Friday, 14 April 2017

BECKHAM: THE BLAND LEADING THE BRAND




'Poor kid,' withered Piers Morgan. 'Brand it like Beckham,' sneered everyone else. 'It is unprecedented to trademark a five year-old,' admitted the UK Intellectual Property Office. But trademark her little girl is precisely what Victoria Beckham has gone and done. Not exclusively here, either, either, but right across the European Union. And not only Harper, but also her brothers Brooklyn, Romeo and Cruz. The whole family is trademarked to the threaded eyebrows now. I'm guessing there's also an American deal in there somewhere. To be fair, eighteen year-old Brooklyn is already modelling, lucratively. Romeo, four years his junior, has been strutting the catwalk and the studio since the age of ten, and fronted Burberry's Christmas campaign in 2014. Cruz launched his 'pop career' with a charity Christmas single last year. What was it called, again?
It's a family affair. Not that it is going to help David's damage-limitation campaign, hastily launched after his bitter failed bid for a knighthood. This clan is worth some £500 million and counting. The media, as if they wouldn't, have gone for the throat. The Beckhams' excuse? 'Future-proofing'. So it prevents their baby from being exploited, right? Wrong. Stable door, horse, legging it. Her own parents got there first. There's already a Harper fashion blog (harperbeckhamfashion.blogspot.com/). Brace yourselves for Harper make-up, perfume, dolls, books, films, fashion, music and 'entertainment'. Whatever that means, in this context. Whatever it takes to spice up a rich girl's life.
Tiny stars pay the biggest price for fame. I've had a little first-hand experience of this. Some years ago, when the firstborn was a tot, I walked away from the chance of banking a million bucks. I wouldn't even have had to do very much for it: simply turn over my child to the system, sit back and watch the star-makers do what they do best.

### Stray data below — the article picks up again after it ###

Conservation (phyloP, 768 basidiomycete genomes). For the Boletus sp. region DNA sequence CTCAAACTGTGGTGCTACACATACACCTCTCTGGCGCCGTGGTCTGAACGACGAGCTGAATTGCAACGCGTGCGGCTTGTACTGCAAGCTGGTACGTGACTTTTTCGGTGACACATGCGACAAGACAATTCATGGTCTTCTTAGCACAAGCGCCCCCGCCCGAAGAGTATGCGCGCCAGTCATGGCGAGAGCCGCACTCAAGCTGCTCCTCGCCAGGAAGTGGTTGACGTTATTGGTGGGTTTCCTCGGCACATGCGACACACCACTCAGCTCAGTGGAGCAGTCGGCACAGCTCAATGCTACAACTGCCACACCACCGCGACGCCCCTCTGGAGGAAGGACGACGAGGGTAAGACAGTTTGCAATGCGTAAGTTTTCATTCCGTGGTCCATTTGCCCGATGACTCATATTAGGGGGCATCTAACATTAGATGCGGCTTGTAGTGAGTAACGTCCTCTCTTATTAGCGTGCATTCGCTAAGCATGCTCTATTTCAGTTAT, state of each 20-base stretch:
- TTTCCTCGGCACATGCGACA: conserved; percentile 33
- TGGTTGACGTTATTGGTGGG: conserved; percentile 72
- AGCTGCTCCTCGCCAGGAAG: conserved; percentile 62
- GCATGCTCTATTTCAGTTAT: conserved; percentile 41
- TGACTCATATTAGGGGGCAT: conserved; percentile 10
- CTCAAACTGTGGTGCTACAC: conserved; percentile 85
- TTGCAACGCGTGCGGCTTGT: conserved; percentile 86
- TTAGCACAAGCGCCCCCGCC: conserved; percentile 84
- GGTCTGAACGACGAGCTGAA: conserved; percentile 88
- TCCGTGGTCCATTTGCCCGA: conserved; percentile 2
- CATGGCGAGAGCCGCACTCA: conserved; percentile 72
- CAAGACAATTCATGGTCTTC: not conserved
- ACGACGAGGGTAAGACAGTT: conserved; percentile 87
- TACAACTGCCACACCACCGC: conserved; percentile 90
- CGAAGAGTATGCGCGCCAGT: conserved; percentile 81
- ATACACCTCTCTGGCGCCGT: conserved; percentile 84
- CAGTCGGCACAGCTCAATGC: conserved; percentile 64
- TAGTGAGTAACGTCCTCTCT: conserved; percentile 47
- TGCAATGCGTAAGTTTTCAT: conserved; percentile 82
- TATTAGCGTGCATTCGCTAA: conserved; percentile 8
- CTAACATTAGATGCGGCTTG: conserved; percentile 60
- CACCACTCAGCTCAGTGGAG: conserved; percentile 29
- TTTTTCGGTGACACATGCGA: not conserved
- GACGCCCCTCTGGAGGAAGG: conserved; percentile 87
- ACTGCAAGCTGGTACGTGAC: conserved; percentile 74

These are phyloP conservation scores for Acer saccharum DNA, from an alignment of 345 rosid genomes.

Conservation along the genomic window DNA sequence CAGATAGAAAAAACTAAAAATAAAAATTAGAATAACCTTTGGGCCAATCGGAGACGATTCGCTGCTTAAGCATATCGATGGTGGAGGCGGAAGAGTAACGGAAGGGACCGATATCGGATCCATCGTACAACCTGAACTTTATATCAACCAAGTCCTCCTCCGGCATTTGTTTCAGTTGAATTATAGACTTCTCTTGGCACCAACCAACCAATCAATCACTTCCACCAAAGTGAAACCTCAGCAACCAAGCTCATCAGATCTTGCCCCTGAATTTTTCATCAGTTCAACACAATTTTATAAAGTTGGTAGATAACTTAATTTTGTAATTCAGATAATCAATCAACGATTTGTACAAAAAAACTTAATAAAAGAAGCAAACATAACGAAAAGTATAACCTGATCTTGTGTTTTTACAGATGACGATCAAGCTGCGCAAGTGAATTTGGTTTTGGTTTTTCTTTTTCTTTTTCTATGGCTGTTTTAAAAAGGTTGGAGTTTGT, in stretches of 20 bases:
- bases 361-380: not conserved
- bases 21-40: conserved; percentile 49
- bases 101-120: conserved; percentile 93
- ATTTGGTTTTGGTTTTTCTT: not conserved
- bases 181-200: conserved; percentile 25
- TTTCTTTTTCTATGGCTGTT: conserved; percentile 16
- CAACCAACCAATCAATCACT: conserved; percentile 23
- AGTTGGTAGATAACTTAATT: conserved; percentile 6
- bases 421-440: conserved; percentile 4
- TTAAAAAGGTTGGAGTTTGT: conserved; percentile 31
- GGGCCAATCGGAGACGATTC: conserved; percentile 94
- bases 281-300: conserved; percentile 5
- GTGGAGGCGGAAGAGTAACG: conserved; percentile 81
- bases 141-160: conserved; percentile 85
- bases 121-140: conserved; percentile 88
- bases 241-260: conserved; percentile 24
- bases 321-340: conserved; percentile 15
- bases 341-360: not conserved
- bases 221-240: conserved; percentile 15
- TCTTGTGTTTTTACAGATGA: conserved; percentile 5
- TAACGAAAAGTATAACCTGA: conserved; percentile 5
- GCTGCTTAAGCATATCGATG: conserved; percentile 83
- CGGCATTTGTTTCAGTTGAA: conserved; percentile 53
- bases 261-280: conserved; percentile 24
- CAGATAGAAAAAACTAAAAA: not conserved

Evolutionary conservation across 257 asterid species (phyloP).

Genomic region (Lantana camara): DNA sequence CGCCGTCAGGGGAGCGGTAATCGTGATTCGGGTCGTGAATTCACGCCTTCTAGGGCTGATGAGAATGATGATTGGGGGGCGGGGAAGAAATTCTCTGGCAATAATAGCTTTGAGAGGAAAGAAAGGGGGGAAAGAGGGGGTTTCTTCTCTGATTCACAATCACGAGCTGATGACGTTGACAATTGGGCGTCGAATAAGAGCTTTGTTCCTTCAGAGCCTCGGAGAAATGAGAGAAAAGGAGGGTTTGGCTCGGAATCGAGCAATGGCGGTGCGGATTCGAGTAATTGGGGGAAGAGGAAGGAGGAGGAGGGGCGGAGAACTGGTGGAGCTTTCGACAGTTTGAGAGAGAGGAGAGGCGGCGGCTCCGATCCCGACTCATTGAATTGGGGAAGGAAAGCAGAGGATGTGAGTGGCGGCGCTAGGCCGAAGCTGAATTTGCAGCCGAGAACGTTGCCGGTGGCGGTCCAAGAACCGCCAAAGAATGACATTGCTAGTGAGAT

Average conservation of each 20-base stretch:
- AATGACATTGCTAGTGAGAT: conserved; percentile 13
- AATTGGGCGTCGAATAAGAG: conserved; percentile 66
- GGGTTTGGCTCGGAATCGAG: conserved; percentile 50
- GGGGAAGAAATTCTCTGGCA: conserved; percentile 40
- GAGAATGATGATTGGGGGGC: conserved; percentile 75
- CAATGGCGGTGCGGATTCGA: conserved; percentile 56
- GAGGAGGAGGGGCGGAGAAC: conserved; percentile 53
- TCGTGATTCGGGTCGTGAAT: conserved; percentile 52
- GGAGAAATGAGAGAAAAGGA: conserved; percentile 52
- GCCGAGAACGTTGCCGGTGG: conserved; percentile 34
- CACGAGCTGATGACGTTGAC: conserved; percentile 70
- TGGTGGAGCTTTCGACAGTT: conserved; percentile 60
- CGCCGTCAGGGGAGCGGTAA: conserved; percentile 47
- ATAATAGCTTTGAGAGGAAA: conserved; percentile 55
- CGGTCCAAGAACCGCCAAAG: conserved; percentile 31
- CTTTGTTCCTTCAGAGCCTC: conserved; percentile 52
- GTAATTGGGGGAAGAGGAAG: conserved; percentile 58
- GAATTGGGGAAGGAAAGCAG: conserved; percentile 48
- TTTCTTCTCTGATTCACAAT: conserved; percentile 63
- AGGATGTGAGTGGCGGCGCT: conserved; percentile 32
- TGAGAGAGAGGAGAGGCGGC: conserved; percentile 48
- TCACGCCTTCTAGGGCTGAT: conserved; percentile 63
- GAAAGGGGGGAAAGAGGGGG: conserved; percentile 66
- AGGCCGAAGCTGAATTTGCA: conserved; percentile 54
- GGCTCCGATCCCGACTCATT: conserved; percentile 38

I was sitting beside the pool of the Sunset Marquis, West Hollywood. Mia was playing with the lead singer of 10,000 Maniacs. Bruce Springsteen was reading at a table nearby. Grace Jones was creaming her legs on a sun lounger. The usual. The studio casting director who approached me did not mince his words.
'Take my advice, baby,' he said. Not that I'd asked for it. 'Drop your typewriter in the toilet and get your ass out here on a permanent basis. You are sitting on a million dollars. I've seen cute, and that is as cute as cute gets. Believe me, we are talking Macaulay Culkin's little English cousin in 'Home Alone 3'. She is IT. we'd like her to do a screen test.'
Reader, I confess. I considered the offer. Until next morning, when I dialled him to decline. Could I imagine living with a Drew Barrymore in ten years' time? Whom stardom turned into an alcoholic, sex-crazed, narcotic-addicted teen whose own mother disowned her? I'll give it a swerve, thanks. His response: 
'You screw up the kid's life, you'll have the money to pay for the therapist.'
To get them off my back, I agreed to them 'at least' shooting some footage in the grounds of the hotel. Mia put on a floaty dress and my lipgloss, and skipped in and out of the flowerbeds. The director swooned. I stood imagining people asking her for her autograph in supermarkets. I felt a cringe coming on.
Oh sure, there are child stars who survive to well-adjusted adulthood. Shirley Temple, Jodie Foster and Brooke Shields spring to mind. Mara Wilson, the little girl in 'Matilda'. But for each of them, a Macaulay Culkin - who toppled off the rails in spectacular style, and divorced his parents. A Lindsay Lohan. A Miley Cyrus. A Gary Coleman. A Britney. A Justin. Sometimes, they recover and get a grip. Or they do a Michael Jackson. I'm betting Victoria Beckham has never heard of Bobby Driscoll. A movie star at six, an Oscar-winner at eleven. By the age of seventeen he was a junkie has-been, arrested countless times on robbery, forgery and drug charges. In 1968, his corpse was uncovered in an abandoned New York tenement. The body was not formally identified. The child star who had earned $60,000 a year was buried in a pauper's grave. 

Planet stardom is a precarious place. A parallel universe. Incomprehensible. It is inhabited by the desperate, which is what such folk are, no matter how much money they've got. They all become has-beens in the end. It is not a place for normal people. Thank your lucky stars that you're not them.

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